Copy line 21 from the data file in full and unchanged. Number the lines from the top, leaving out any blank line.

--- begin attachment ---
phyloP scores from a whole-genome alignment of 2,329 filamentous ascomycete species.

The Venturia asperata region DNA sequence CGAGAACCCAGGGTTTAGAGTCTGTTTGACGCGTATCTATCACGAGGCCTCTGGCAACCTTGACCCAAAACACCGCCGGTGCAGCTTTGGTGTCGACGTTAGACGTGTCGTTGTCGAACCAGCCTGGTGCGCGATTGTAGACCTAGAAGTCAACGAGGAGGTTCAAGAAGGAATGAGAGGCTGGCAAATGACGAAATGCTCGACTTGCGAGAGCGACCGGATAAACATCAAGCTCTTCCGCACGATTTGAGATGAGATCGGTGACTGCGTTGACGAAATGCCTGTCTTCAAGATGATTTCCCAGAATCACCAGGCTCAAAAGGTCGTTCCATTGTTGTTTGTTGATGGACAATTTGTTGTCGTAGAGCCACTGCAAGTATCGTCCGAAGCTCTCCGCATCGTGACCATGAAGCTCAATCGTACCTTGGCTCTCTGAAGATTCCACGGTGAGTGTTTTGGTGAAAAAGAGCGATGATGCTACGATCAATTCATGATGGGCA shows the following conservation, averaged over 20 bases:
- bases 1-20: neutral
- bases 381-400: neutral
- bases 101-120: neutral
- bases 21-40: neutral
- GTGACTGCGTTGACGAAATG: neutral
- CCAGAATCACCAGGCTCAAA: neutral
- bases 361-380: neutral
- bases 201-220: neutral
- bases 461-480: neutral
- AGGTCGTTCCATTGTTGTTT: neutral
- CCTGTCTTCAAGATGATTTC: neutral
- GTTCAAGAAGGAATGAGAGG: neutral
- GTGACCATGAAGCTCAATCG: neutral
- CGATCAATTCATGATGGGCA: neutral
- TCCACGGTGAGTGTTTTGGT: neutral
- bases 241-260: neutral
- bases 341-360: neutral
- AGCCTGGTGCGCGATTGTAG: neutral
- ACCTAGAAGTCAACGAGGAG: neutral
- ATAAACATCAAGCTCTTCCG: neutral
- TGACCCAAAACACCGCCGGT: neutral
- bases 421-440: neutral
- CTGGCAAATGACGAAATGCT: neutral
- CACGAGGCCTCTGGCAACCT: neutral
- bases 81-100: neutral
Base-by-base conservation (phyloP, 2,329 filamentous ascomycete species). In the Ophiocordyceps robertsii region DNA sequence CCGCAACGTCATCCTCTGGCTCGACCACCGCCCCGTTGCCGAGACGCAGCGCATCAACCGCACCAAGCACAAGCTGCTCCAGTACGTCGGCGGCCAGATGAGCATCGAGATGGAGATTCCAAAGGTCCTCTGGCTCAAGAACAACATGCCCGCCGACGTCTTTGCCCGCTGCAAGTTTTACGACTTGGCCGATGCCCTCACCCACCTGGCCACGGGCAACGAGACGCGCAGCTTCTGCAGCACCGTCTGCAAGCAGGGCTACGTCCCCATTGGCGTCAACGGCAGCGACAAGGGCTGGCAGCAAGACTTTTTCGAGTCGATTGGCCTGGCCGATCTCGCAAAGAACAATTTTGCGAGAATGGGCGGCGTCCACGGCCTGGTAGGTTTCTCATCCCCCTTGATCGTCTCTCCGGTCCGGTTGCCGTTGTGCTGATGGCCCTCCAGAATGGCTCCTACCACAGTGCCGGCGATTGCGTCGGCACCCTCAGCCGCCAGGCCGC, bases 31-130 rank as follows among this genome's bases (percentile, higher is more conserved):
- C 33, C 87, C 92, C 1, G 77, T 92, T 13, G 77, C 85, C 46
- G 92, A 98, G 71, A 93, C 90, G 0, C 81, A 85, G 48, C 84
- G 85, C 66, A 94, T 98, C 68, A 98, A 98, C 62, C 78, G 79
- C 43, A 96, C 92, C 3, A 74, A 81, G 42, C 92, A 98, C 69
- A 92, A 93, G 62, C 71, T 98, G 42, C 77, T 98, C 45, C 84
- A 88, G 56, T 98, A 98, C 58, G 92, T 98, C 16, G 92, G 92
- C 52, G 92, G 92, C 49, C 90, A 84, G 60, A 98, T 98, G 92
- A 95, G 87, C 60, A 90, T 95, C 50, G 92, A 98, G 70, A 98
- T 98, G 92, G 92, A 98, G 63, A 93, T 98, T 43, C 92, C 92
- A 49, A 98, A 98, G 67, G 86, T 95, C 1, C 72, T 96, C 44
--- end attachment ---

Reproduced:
- ACCTAGAAGTCAACGAGGAG: neutral